USN-2396-1: Linux kernel vulnerabilities
31 October 2014
A security issue affects these releases of Ubuntu and its derivatives:
- Ubuntu 14.10
Several security issues were fixed in the kernel.
- linux - Linux kernel
Nadav Amit reported that the KVM (Kernel Virtual Machine) mishandles noncanonical addresses when emulating instructions that change the rip (Instruction Pointer). A guest user with access to I/O or the MMIO can use this flaw to cause a denial of service (system crash) of the guest. (CVE-2014-3647)
A flaw was discovered with the handling of the invept instruction in the KVM (Kernel Virtual Machine) subsystem of the Linux kernel. An unprivileged guest user could exploit this flaw to cause a denial of service (system crash) on the guest. (CVE-2014-3646)
Lars Bull reported a race condition in the PIT (programmable interrupt timer) emulation in the KVM (Kernel Virtual Machine) subsystem of the Linux kernel. A local guest user with access to PIT i/o ports could exploit this flaw to cause a denial of service (crash) on the host. (CVE-2014-3611)
Lars Bull and Nadav Amit reported a flaw in how KVM (the Kernel Virtual Machine) handles noncanonical writes to certain MSR registers. A privileged guest user can exploit this flaw to cause a denial of service (kernel panic) on the host. (CVE-2014-3610)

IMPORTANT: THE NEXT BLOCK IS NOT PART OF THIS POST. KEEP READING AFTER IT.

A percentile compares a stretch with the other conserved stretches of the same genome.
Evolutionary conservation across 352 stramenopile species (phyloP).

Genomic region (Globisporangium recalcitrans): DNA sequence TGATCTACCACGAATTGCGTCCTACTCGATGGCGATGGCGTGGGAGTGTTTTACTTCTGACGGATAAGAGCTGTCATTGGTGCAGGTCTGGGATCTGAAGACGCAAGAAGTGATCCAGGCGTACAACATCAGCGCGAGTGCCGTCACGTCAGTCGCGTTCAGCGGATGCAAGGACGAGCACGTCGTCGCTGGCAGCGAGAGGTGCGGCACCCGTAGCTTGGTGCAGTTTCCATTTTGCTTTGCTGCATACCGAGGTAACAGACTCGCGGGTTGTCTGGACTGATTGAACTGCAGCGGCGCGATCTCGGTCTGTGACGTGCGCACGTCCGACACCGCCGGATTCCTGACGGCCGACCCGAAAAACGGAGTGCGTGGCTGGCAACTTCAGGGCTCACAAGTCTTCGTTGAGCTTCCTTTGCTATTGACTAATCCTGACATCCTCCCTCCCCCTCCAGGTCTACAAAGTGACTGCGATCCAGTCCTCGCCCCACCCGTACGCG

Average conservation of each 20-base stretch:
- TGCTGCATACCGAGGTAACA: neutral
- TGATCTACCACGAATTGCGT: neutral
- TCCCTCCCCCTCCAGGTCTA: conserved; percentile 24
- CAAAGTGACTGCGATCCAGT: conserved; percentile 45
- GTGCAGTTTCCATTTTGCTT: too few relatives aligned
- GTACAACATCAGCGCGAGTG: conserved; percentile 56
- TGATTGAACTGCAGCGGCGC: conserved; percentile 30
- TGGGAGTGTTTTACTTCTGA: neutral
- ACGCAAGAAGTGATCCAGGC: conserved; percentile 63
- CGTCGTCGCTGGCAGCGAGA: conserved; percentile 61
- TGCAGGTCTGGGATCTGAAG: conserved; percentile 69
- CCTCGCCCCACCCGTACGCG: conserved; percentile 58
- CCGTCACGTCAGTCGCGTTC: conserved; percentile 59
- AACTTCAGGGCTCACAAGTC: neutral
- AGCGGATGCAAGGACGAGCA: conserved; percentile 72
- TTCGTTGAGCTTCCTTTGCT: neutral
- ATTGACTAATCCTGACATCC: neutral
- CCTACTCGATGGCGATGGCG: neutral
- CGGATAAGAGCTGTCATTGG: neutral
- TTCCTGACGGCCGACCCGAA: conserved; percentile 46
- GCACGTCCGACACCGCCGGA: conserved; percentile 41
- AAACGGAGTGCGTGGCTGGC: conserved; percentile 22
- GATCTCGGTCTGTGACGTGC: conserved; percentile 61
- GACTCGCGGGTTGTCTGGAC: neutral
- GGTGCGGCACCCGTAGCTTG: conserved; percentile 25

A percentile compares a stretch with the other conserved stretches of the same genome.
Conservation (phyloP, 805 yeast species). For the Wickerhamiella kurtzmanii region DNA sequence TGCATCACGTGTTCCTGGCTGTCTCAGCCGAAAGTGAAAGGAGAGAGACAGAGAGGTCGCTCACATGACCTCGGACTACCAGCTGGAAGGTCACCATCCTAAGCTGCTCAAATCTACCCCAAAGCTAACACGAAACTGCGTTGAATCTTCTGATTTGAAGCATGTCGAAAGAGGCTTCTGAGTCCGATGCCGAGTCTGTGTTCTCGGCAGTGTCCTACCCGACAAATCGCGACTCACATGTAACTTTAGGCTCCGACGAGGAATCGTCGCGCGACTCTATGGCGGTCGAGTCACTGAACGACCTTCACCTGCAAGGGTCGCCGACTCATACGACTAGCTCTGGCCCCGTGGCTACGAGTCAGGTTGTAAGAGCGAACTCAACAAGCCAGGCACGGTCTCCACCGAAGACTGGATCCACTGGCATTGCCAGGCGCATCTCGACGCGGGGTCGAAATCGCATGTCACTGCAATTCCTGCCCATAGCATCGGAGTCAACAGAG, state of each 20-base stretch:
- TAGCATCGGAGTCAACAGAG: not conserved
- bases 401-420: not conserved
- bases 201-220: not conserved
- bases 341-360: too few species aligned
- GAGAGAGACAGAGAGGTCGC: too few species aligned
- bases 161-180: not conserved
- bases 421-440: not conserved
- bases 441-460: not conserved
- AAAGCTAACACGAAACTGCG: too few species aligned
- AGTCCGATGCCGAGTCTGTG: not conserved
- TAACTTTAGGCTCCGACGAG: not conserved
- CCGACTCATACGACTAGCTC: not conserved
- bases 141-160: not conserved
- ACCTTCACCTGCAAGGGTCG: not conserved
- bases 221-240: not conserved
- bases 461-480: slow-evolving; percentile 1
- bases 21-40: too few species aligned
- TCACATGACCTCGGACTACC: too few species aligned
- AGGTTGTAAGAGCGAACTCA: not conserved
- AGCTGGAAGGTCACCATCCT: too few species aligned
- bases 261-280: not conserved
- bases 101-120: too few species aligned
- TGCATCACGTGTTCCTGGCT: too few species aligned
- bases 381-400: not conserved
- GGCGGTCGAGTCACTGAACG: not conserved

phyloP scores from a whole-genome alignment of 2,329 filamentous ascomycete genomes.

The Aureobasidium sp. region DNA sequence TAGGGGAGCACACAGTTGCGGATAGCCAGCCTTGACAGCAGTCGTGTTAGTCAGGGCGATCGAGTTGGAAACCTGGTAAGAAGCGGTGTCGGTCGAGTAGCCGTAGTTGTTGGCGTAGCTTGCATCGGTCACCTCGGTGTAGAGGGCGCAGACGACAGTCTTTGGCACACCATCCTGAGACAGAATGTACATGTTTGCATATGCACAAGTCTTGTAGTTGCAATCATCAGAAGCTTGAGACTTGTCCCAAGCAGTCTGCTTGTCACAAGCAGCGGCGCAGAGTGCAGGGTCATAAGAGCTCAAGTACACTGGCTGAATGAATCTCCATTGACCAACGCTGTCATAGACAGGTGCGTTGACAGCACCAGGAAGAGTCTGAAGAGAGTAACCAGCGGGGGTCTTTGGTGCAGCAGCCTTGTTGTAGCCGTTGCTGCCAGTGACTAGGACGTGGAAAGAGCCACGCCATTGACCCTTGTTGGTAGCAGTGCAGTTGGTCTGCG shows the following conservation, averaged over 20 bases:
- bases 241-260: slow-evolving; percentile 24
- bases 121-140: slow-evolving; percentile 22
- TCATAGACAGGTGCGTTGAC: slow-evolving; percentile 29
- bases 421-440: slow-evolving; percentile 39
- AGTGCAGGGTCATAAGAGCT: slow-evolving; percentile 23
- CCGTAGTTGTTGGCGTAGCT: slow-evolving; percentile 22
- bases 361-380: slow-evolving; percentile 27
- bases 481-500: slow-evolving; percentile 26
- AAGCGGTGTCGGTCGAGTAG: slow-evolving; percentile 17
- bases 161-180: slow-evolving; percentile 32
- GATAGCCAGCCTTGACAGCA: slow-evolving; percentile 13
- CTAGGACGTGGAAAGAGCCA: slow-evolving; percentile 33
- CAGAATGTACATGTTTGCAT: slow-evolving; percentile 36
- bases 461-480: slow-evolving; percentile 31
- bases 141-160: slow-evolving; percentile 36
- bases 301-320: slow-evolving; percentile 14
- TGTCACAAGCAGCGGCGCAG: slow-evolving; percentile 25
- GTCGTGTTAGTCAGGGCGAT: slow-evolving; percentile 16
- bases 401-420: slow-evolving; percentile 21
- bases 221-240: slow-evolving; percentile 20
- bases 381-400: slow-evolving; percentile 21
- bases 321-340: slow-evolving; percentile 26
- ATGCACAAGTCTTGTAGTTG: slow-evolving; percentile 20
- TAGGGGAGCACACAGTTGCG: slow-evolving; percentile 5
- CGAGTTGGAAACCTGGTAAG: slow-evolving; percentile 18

The problem can be corrected by updating your system to the following package versions:
- Ubuntu 14.10
- linux-image-3.16.0-24-generic - 3.16.0-24.32
- linux-image-3.16.0-24-generic-lpae - 3.16.0-24.32
- linux-image-3.16.0-24-lowlatency - 3.16.0-24.32
- linux-image-3.16.0-24-powerpc-e500mc - 3.16.0-24.32
- linux-image-3.16.0-24-powerpc-smp - 3.16.0-24.32
- linux-image-3.16.0-24-powerpc64-emb - 3.16.0-24.32
- linux-image-3.16.0-24-powerpc64-smp - 3.16.0-24.32
To update your system, please follow these instructions: https://wiki.ubuntu.com/Security/Upgrades.
After a standard system update you need to reboot your computer to make all the necessary changes.
ATTENTION: Due to an unavoidable ABI change the kernel updates have been given a new version number, which requires you to recompile and reinstall all third party kernel modules you might have installed. If you use linux-restricted-modules, you have to update that package as well to get modules which work with the new kernel version. Unless you manually uninstalled the standard kernel metapackages (e.g. linux-generic, linux-server, linux-powerpc), a standard system upgrade will automatically perform this as well.